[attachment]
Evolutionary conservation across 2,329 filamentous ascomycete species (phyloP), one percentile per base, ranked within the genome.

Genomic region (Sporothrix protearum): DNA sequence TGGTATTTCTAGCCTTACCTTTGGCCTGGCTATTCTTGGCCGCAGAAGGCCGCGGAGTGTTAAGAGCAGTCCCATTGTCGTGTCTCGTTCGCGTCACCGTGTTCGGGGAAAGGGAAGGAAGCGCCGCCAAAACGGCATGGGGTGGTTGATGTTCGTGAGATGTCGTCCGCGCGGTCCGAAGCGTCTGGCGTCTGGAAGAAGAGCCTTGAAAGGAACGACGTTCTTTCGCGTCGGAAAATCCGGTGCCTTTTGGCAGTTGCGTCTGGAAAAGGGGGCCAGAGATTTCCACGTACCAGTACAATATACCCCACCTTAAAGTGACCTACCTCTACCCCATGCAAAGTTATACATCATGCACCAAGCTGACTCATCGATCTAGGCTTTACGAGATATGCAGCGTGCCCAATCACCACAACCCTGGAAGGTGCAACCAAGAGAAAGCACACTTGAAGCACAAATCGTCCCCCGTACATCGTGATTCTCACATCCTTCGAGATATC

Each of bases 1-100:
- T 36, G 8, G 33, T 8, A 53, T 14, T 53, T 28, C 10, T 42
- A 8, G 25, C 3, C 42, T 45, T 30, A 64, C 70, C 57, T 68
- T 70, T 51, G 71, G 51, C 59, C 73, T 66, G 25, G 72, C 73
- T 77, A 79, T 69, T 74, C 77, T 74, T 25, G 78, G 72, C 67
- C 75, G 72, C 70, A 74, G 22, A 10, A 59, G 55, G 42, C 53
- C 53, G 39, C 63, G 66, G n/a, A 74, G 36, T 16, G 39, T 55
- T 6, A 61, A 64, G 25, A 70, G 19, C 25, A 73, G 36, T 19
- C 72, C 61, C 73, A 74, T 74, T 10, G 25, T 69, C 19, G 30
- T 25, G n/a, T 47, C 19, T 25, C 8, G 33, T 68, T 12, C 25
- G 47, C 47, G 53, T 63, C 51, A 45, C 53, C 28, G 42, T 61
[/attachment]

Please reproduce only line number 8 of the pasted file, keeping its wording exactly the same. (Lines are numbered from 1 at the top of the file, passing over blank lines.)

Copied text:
- C 75, G 72, C 70, A 74, G 22, A 10, A 59, G 55, G 42, C 53